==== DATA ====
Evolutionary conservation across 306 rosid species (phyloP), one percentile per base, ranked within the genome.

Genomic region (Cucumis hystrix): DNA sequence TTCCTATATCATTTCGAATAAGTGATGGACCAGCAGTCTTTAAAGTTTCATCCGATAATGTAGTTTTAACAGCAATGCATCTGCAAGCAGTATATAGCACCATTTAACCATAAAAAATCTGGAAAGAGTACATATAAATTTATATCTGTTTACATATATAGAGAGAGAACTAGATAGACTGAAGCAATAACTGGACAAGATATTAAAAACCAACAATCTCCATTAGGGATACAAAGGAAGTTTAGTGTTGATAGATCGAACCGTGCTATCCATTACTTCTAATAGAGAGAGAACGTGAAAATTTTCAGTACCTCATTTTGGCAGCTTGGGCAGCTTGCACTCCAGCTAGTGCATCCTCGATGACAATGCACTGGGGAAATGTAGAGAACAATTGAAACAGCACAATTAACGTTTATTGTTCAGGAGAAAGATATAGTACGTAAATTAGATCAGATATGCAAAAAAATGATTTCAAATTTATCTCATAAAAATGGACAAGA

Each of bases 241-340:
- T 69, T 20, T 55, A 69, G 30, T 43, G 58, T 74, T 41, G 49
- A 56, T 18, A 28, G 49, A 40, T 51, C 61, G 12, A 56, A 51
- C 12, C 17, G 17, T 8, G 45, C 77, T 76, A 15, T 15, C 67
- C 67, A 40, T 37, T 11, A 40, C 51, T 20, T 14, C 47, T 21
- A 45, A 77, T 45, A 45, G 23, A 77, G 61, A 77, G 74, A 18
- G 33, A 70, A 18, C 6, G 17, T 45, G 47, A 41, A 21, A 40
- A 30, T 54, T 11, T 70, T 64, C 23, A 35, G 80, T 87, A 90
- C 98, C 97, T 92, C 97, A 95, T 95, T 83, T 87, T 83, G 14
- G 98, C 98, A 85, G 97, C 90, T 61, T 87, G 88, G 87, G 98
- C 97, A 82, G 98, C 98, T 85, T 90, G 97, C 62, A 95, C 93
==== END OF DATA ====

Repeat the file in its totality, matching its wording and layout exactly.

Evolutionary conservation across 306 rosid species (phyloP), one percentile per base, ranked within the genome.

Genomic region (Cucumis hystrix): DNA sequence TTCCTATATCATTTCGAATAAGTGATGGACCAGCAGTCTTTAAAGTTTCATCCGATAATGTAGTTTTAACAGCAATGCATCTGCAAGCAGTATATAGCACCATTTAACCATAAAAAATCTGGAAAGAGTACATATAAATTTATATCTGTTTACATATATAGAGAGAGAACTAGATAGACTGAAGCAATAACTGGACAAGATATTAAAAACCAACAATCTCCATTAGGGATACAAAGGAAGTTTAGTGTTGATAGATCGAACCGTGCTATCCATTACTTCTAATAGAGAGAGAACGTGAAAATTTTCAGTACCTCATTTTGGCAGCTTGGGCAGCTTGCACTCCAGCTAGTGCATCCTCGATGACAATGCACTGGGGAAATGTAGAGAACAATTGAAACAGCACAATTAACGTTTATTGTTCAGGAGAAAGATATAGTACGTAAATTAGATCAGATATGCAAAAAAATGATTTCAAATTTATCTCATAAAAATGGACAAGA

Each of bases 241-340:
- T 69, T 20, T 55, A 69, G 30, T 43, G 58, T 74, T 41, G 49
- A 56, T 18, A 28, G 49, A 40, T 51, C 61, G 12, A 56, A 51
- C 12, C 17, G 17, T 8, G 45, C 77, T 76, A 15, T 15, C 67
- C 67, A 40, T 37, T 11, A 40, C 51, T 20, T 14, C 47, T 21
- A 45, A 77, T 45, A 45, G 23, A 77, G 61, A 77, G 74, A 18
- G 33, A 70, A 18, C 6, G 17, T 45, G 47, A 41, A 21, A 40
- A 30, T 54, T 11, T 70, T 64, C 23, A 35, G 80, T 87, A 90
- C 98, C 97, T 92, C 97, A 95, T 95, T 83, T 87, T 83, G 14
- G 98, C 98, A 85, G 97, C 90, T 61, T 87, G 88, G 87, G 98
- C 97, A 82, G 98, C 98, T 85, T 90, G 97, C 62, A 95, C 93